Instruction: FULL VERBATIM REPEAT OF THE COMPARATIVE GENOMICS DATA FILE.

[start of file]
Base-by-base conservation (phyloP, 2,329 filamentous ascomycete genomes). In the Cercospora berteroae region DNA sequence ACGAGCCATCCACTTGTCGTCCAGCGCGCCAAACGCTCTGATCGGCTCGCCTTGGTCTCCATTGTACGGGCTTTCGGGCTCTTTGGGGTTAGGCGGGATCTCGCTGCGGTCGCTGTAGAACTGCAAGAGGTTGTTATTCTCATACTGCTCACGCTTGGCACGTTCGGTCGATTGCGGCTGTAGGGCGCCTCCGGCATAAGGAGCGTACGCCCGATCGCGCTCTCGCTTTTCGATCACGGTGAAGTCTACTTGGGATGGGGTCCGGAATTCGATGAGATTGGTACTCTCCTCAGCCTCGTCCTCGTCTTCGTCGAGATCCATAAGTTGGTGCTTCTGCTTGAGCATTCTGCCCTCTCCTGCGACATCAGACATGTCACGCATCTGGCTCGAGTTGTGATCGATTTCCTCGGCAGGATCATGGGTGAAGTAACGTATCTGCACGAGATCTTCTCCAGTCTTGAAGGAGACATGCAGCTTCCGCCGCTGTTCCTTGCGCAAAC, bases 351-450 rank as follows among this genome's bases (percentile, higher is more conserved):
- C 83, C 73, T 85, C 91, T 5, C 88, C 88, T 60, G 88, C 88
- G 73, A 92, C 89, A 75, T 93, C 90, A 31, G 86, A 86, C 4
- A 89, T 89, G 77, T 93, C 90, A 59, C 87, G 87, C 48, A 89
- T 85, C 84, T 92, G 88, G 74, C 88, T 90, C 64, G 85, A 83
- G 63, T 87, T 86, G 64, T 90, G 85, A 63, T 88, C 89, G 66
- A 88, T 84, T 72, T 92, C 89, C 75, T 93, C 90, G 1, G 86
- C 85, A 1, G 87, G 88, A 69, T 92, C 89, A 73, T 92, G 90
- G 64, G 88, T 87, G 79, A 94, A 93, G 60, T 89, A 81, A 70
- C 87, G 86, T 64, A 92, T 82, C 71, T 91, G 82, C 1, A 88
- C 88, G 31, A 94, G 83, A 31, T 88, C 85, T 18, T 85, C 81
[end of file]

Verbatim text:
Base-by-base conservation (phyloP, 2,329 filamentous ascomycete genomes). In the Cercospora berteroae region DNA sequence ACGAGCCATCCACTTGTCGTCCAGCGCGCCAAACGCTCTGATCGGCTCGCCTTGGTCTCCATTGTACGGGCTTTCGGGCTCTTTGGGGTTAGGCGGGATCTCGCTGCGGTCGCTGTAGAACTGCAAGAGGTTGTTATTCTCATACTGCTCACGCTTGGCACGTTCGGTCGATTGCGGCTGTAGGGCGCCTCCGGCATAAGGAGCGTACGCCCGATCGCGCTCTCGCTTTTCGATCACGGTGAAGTCTACTTGGGATGGGGTCCGGAATTCGATGAGATTGGTACTCTCCTCAGCCTCGTCCTCGTCTTCGTCGAGATCCATAAGTTGGTGCTTCTGCTTGAGCATTCTGCCCTCTCCTGCGACATCAGACATGTCACGCATCTGGCTCGAGTTGTGATCGATTTCCTCGGCAGGATCATGGGTGAAGTAACGTATCTGCACGAGATCTTCTCCAGTCTTGAAGGAGACATGCAGCTTCCGCCGCTGTTCCTTGCGCAAAC, bases 351-450 rank as follows among this genome's bases (percentile, higher is more conserved):
- C 83, C 73, T 85, C 91, T 5, C 88, C 88, T 60, G 88, C 88
- G 73, A 92, C 89, A 75, T 93, C 90, A 31, G 86, A 86, C 4
- A 89, T 89, G 77, T 93, C 90, A 59, C 87, G 87, C 48, A 89
- T 85, C 84, T 92, G 88, G 74, C 88, T 90, C 64, G 85, A 83
- G 63, T 87, T 86, G 64, T 90, G 85, A 63, T 88, C 89, G 66
- A 88, T 84, T 72, T 92, C 89, C 75, T 93, C 90, G 1, G 86
- C 85, A 1, G 87, G 88, A 69, T 92, C 89, A 73, T 92, G 90
- G 64, G 88, T 87, G 79, A 94, A 93, G 60, T 89, A 81, A 70
- C 87, G 86, T 64, A 92, T 82, C 71, T 91, G 82, C 1, A 88
- C 88, G 31, A 94, G 83, A 31, T 88, C 85, T 18, T 85, C 81